High Court rules that PIPs delays are unlawful
The Department for Work and Pensions (DWP) took an “unlawful and unacceptably long time” to pay the new personal independence payments (PIPs) to two unnamed disabled people, a high court judge has ruled.
The two claimants, known as Ms C and Mr W, had claimed because of the magnitude of the DWP had breached common law and human rights duties to make payments within a reasonable time.
They said they had struggled to pay for food and fuel while waiting for the benefits and this caused their health to decline.
The DWP had agreed the delays were unacceptable but argued they were not unlawful, and said more than 800 extra staff were assigned to work on PIPs after problems emerged.
The judge ruled the delay in both cases was “not only unacceptable, as conceded by the defendant, but was unlawful”.
But the court ruled the pair's human rights were not breached, which means they are not entitled to compensation.
PIP payments are replacing the disability living allowance (DLA) in a government overhaul of the benefits system.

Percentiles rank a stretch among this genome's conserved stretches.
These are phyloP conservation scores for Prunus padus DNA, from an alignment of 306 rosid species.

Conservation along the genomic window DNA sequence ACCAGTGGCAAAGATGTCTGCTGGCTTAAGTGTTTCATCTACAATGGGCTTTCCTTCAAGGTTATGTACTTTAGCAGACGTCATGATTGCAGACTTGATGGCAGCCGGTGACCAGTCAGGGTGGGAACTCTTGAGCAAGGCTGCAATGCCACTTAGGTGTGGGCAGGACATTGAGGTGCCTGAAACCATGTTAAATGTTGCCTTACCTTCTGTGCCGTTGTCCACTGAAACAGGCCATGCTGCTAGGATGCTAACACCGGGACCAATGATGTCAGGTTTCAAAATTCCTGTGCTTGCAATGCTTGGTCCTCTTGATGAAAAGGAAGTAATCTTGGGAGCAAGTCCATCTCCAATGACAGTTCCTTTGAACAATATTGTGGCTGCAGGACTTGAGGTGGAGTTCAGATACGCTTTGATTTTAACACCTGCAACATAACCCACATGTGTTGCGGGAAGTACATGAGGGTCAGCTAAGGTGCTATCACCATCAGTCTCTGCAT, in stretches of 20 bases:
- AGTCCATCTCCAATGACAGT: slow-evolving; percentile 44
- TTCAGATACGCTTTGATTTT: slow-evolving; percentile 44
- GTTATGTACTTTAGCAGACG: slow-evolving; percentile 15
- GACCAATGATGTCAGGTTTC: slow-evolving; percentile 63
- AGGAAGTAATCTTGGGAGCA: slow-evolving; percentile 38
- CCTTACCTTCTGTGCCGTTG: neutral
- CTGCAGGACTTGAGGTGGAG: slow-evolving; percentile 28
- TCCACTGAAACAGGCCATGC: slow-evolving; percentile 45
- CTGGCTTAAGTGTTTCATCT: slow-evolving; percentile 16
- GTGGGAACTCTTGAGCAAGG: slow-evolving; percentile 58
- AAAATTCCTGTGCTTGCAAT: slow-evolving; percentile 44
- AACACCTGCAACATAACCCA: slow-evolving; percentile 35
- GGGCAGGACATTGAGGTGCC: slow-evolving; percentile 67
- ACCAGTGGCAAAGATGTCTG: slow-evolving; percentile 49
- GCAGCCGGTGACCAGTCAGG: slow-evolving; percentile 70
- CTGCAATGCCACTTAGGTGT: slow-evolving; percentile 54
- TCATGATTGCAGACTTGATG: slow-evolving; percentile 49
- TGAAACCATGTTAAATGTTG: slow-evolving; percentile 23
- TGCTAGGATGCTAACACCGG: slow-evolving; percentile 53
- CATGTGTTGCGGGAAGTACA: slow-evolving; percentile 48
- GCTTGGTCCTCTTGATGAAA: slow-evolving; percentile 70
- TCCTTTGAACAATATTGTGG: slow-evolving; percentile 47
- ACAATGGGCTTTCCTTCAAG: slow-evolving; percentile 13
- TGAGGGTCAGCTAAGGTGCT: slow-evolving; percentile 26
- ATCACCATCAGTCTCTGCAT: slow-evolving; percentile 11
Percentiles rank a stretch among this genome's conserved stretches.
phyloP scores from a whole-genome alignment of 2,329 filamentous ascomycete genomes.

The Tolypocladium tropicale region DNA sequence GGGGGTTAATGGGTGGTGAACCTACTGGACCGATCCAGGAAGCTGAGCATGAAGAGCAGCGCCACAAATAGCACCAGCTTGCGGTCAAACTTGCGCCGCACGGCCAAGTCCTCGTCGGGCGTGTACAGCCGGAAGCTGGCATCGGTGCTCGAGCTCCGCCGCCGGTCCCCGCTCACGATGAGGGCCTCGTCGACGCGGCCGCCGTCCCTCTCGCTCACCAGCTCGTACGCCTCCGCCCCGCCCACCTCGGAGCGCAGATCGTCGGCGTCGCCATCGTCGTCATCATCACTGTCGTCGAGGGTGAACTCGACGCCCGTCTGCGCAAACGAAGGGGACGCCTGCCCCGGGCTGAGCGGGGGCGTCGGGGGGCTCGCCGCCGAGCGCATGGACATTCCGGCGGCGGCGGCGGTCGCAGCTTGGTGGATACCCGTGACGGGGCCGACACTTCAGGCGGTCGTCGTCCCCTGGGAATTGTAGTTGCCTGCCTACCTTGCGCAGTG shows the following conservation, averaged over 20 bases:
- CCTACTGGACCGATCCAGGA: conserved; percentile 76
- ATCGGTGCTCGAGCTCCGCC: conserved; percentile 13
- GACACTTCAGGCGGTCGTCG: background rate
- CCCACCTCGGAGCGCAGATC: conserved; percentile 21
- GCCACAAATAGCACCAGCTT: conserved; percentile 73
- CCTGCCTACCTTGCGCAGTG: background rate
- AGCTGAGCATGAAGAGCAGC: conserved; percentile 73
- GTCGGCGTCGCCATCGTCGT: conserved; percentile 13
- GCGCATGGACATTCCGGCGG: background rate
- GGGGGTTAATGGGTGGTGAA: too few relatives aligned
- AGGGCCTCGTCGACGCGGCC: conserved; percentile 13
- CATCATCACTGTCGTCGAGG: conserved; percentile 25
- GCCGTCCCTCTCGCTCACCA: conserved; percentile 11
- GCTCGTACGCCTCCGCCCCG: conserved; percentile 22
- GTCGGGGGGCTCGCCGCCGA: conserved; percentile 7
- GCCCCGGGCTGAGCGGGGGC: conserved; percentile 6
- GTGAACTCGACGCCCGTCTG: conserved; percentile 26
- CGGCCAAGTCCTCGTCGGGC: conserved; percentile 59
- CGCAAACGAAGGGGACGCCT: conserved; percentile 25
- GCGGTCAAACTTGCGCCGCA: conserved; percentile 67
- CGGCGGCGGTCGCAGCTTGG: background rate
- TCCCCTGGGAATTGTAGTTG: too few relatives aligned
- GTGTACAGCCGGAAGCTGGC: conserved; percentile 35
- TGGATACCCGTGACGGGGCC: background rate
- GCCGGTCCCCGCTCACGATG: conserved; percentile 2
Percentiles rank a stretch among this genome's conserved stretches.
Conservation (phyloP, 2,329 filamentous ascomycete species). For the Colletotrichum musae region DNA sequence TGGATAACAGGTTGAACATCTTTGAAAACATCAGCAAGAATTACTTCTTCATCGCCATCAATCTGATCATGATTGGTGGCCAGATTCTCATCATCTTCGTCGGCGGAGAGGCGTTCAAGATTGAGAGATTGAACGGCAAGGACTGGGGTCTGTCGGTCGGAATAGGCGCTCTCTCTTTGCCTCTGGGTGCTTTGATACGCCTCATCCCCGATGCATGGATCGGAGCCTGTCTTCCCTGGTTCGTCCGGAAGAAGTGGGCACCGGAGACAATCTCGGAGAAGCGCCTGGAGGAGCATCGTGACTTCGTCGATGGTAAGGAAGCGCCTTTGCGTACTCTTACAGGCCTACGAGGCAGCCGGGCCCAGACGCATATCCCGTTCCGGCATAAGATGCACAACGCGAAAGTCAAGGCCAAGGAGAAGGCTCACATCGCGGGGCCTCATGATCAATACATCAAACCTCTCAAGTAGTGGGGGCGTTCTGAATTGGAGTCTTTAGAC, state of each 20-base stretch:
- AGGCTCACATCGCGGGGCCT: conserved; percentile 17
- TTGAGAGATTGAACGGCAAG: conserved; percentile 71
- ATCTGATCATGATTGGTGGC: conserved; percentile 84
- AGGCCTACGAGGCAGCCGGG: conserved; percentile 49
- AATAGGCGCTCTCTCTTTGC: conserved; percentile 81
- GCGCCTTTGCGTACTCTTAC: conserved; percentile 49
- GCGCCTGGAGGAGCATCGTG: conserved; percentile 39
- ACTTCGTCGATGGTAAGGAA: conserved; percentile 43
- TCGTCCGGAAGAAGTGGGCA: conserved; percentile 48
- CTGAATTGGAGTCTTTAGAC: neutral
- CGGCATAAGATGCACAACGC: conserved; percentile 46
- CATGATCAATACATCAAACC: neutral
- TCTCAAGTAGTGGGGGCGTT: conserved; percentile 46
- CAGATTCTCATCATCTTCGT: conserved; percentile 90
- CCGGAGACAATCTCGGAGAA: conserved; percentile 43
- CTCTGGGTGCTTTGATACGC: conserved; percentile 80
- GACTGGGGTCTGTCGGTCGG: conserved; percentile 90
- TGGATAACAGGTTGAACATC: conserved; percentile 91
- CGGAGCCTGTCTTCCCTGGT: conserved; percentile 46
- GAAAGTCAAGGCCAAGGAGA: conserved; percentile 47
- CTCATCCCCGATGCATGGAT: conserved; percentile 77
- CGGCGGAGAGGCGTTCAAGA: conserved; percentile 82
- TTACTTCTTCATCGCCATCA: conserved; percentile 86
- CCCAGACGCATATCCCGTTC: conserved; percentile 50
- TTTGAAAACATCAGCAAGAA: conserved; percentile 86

The new scheme has been beset by problems and delays since it launched. Waiting times for a decision, or even an assessment for PIP, has for many people taken months. Iain Duncan Smith himself admitted in June last year that the delays were unacceptable.
The court heard at a recent hearing that vulnerable people have been forced to turn to loan sharks and food banks because of the delays in providing them with PIPs.
The minister for Disabled People, Justin Tomlinson, said work was being done to reduce the delays.
“We have taken decisive action to speed up Pip waiting times and we are pleased the court has recognised the huge progress made,” he said. “The average new Pip claimant now waits only seven weeks for an assessment.
“The court has rightly dismissed the claimants' absurd suggestion that their human rights had been breached. As a result, they are not entitled to damages.”
Tell us what you think – have your say below or email firstname.lastname@example.org